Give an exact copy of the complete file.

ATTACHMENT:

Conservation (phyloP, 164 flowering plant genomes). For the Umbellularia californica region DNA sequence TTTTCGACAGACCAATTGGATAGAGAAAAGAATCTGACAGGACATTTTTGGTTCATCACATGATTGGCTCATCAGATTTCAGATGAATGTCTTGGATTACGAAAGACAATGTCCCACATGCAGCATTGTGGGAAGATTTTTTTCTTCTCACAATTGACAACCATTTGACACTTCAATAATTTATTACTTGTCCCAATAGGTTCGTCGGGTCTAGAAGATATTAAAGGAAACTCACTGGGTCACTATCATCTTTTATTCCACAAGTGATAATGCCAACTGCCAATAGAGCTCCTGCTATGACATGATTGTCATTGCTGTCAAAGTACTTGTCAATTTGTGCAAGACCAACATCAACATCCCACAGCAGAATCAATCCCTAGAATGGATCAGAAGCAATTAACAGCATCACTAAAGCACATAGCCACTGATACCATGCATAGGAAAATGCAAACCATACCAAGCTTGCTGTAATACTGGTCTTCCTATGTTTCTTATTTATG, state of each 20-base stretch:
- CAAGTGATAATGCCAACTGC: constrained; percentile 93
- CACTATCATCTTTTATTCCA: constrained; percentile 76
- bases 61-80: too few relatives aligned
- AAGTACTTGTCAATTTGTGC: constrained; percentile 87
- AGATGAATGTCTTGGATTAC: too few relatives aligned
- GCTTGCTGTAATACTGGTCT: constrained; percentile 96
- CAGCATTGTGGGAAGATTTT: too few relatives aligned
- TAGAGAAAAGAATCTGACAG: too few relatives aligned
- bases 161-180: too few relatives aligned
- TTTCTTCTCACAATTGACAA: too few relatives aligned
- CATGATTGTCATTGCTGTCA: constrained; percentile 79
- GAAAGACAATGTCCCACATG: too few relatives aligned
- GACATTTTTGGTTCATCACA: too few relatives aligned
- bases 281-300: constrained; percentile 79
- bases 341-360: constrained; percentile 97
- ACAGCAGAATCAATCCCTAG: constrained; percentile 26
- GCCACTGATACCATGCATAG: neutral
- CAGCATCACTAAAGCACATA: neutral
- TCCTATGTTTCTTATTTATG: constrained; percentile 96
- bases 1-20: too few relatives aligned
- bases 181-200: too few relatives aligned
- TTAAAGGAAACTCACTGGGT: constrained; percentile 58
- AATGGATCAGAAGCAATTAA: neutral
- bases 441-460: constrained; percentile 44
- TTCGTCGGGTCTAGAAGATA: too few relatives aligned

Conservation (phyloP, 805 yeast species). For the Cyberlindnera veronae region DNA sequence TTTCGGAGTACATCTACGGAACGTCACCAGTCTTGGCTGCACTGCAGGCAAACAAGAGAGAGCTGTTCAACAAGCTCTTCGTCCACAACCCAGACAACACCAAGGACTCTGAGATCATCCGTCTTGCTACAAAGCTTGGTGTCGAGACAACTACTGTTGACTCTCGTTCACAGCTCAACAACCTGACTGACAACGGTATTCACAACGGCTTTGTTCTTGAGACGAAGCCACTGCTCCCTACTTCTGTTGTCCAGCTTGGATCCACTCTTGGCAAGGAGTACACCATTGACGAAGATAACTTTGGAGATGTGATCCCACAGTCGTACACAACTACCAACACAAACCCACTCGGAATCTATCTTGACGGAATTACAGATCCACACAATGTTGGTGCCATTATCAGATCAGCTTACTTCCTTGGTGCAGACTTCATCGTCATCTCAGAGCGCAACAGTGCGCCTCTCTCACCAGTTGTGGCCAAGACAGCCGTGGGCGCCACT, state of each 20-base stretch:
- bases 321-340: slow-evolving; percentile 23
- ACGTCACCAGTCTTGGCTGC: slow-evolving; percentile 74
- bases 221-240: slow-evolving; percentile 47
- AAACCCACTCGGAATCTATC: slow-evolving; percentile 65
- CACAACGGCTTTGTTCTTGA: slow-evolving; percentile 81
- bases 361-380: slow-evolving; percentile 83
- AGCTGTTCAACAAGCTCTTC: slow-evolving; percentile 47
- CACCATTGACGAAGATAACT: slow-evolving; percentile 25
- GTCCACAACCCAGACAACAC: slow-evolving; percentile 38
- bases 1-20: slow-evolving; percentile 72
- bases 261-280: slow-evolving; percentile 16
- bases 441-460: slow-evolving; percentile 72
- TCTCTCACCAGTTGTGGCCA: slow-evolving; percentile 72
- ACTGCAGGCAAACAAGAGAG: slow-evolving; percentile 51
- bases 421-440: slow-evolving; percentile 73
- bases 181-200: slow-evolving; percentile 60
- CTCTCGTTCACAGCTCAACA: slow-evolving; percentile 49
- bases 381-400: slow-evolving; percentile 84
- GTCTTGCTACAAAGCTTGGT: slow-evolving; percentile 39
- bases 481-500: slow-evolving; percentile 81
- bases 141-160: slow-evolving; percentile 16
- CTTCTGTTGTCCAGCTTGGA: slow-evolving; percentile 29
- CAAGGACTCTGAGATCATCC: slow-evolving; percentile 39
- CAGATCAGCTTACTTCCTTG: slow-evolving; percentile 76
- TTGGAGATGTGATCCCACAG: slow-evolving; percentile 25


Conservation (phyloP, 164 flowering plant genomes). For the Umbellularia californica region DNA sequence TTTTCGACAGACCAATTGGATAGAGAAAAGAATCTGACAGGACATTTTTGGTTCATCACATGATTGGCTCATCAGATTTCAGATGAATGTCTTGGATTACGAAAGACAATGTCCCACATGCAGCATTGTGGGAAGATTTTTTTCTTCTCACAATTGACAACCATTTGACACTTCAATAATTTATTACTTGTCCCAATAGGTTCGTCGGGTCTAGAAGATATTAAAGGAAACTCACTGGGTCACTATCATCTTTTATTCCACAAGTGATAATGCCAACTGCCAATAGAGCTCCTGCTATGACATGATTGTCATTGCTGTCAAAGTACTTGTCAATTTGTGCAAGACCAACATCAACATCCCACAGCAGAATCAATCCCTAGAATGGATCAGAAGCAATTAACAGCATCACTAAAGCACATAGCCACTGATACCATGCATAGGAAAATGCAAACCATACCAAGCTTGCTGTAATACTGGTCTTCCTATGTTTCTTATTTATG, state of each 20-base stretch:
- CAAGTGATAATGCCAACTGC: constrained; percentile 93
- CACTATCATCTTTTATTCCA: constrained; percentile 76
- bases 61-80: too few relatives aligned
- AAGTACTTGTCAATTTGTGC: constrained; percentile 87
- AGATGAATGTCTTGGATTAC: too few relatives aligned
- GCTTGCTGTAATACTGGTCT: constrained; percentile 96
- CAGCATTGTGGGAAGATTTT: too few relatives aligned
- TAGAGAAAAGAATCTGACAG: too few relatives aligned
- bases 161-180: too few relatives aligned
- TTTCTTCTCACAATTGACAA: too few relatives aligned
- CATGATTGTCATTGCTGTCA: constrained; percentile 79
- GAAAGACAATGTCCCACATG: too few relatives aligned
- GACATTTTTGGTTCATCACA: too few relatives aligned
- bases 281-300: constrained; percentile 79
- bases 341-360: constrained; percentile 97
- ACAGCAGAATCAATCCCTAG: constrained; percentile 26
- GCCACTGATACCATGCATAG: neutral
- CAGCATCACTAAAGCACATA: neutral
- TCCTATGTTTCTTATTTATG: constrained; percentile 96
- bases 1-20: too few relatives aligned
- bases 181-200: too few relatives aligned
- TTAAAGGAAACTCACTGGGT: constrained; percentile 58
- AATGGATCAGAAGCAATTAA: neutral
- bases 441-460: constrained; percentile 44
- TTCGTCGGGTCTAGAAGATA: too few relatives aligned

Conservation (phyloP, 805 yeast species). For the Cyberlindnera veronae region DNA sequence TTTCGGAGTACATCTACGGAACGTCACCAGTCTTGGCTGCACTGCAGGCAAACAAGAGAGAGCTGTTCAACAAGCTCTTCGTCCACAACCCAGACAACACCAAGGACTCTGAGATCATCCGTCTTGCTACAAAGCTTGGTGTCGAGACAACTACTGTTGACTCTCGTTCACAGCTCAACAACCTGACTGACAACGGTATTCACAACGGCTTTGTTCTTGAGACGAAGCCACTGCTCCCTACTTCTGTTGTCCAGCTTGGATCCACTCTTGGCAAGGAGTACACCATTGACGAAGATAACTTTGGAGATGTGATCCCACAGTCGTACACAACTACCAACACAAACCCACTCGGAATCTATCTTGACGGAATTACAGATCCACACAATGTTGGTGCCATTATCAGATCAGCTTACTTCCTTGGTGCAGACTTCATCGTCATCTCAGAGCGCAACAGTGCGCCTCTCTCACCAGTTGTGGCCAAGACAGCCGTGGGCGCCACT, state of each 20-base stretch:
- bases 321-340: slow-evolving; percentile 23
- ACGTCACCAGTCTTGGCTGC: slow-evolving; percentile 74
- bases 221-240: slow-evolving; percentile 47
- AAACCCACTCGGAATCTATC: slow-evolving; percentile 65
- CACAACGGCTTTGTTCTTGA: slow-evolving; percentile 81
- bases 361-380: slow-evolving; percentile 83
- AGCTGTTCAACAAGCTCTTC: slow-evolving; percentile 47
- CACCATTGACGAAGATAACT: slow-evolving; percentile 25
- GTCCACAACCCAGACAACAC: slow-evolving; percentile 38
- bases 1-20: slow-evolving; percentile 72
- bases 261-280: slow-evolving; percentile 16
- bases 441-460: slow-evolving; percentile 72
- TCTCTCACCAGTTGTGGCCA: slow-evolving; percentile 72
- ACTGCAGGCAAACAAGAGAG: slow-evolving; percentile 51
- bases 421-440: slow-evolving; percentile 73
- bases 181-200: slow-evolving; percentile 60
- CTCTCGTTCACAGCTCAACA: slow-evolving; percentile 49
- bases 381-400: slow-evolving; percentile 84
- GTCTTGCTACAAAGCTTGGT: slow-evolving; percentile 39
- bases 481-500: slow-evolving; percentile 81
- bases 141-160: slow-evolving; percentile 16
- CTTCTGTTGTCCAGCTTGGA: slow-evolving; percentile 29
- CAAGGACTCTGAGATCATCC: slow-evolving; percentile 39
- CAGATCAGCTTACTTCCTTG: slow-evolving; percentile 76
- TTGGAGATGTGATCCCACAG: slow-evolving; percentile 25